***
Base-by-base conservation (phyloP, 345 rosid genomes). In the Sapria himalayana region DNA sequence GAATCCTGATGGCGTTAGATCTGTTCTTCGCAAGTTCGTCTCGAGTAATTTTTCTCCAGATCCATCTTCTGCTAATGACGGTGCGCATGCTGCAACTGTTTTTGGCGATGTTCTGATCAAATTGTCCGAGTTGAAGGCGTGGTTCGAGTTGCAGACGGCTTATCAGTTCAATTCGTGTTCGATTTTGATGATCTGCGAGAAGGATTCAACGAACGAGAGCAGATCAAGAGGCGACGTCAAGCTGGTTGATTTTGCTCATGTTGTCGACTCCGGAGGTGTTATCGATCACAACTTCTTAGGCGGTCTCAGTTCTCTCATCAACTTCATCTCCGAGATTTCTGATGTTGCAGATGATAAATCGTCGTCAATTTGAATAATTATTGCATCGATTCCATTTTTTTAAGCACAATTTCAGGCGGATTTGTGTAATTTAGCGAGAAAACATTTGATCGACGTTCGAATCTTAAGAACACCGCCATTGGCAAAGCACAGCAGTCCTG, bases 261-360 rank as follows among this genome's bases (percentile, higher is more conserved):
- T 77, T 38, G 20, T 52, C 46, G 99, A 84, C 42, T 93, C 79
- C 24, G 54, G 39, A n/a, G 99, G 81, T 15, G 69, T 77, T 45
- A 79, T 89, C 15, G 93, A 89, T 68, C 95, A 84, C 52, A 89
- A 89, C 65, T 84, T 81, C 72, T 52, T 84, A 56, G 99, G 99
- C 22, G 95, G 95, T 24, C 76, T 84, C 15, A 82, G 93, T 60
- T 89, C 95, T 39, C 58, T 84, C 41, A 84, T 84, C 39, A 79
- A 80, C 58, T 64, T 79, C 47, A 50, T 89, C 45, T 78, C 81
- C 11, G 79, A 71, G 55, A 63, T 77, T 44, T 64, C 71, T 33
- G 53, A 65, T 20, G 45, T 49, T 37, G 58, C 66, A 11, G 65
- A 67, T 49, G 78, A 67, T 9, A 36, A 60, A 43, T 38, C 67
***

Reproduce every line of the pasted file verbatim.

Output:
Base-by-base conservation (phyloP, 345 rosid genomes). In the Sapria himalayana region DNA sequence GAATCCTGATGGCGTTAGATCTGTTCTTCGCAAGTTCGTCTCGAGTAATTTTTCTCCAGATCCATCTTCTGCTAATGACGGTGCGCATGCTGCAACTGTTTTTGGCGATGTTCTGATCAAATTGTCCGAGTTGAAGGCGTGGTTCGAGTTGCAGACGGCTTATCAGTTCAATTCGTGTTCGATTTTGATGATCTGCGAGAAGGATTCAACGAACGAGAGCAGATCAAGAGGCGACGTCAAGCTGGTTGATTTTGCTCATGTTGTCGACTCCGGAGGTGTTATCGATCACAACTTCTTAGGCGGTCTCAGTTCTCTCATCAACTTCATCTCCGAGATTTCTGATGTTGCAGATGATAAATCGTCGTCAATTTGAATAATTATTGCATCGATTCCATTTTTTTAAGCACAATTTCAGGCGGATTTGTGTAATTTAGCGAGAAAACATTTGATCGACGTTCGAATCTTAAGAACACCGCCATTGGCAAAGCACAGCAGTCCTG, bases 261-360 rank as follows among this genome's bases (percentile, higher is more conserved):
- T 77, T 38, G 20, T 52, C 46, G 99, A 84, C 42, T 93, C 79
- C 24, G 54, G 39, A n/a, G 99, G 81, T 15, G 69, T 77, T 45
- A 79, T 89, C 15, G 93, A 89, T 68, C 95, A 84, C 52, A 89
- A 89, C 65, T 84, T 81, C 72, T 52, T 84, A 56, G 99, G 99
- C 22, G 95, G 95, T 24, C 76, T 84, C 15, A 82, G 93, T 60
- T 89, C 95, T 39, C 58, T 84, C 41, A 84, T 84, C 39, A 79
- A 80, C 58, T 64, T 79, C 47, A 50, T 89, C 45, T 78, C 81
- C 11, G 79, A 71, G 55, A 63, T 77, T 44, T 64, C 71, T 33
- G 53, A 65, T 20, G 45, T 49, T 37, G 58, C 66, A 11, G 65
- A 67, T 49, G 78, A 67, T 9, A 36, A 60, A 43, T 38, C 67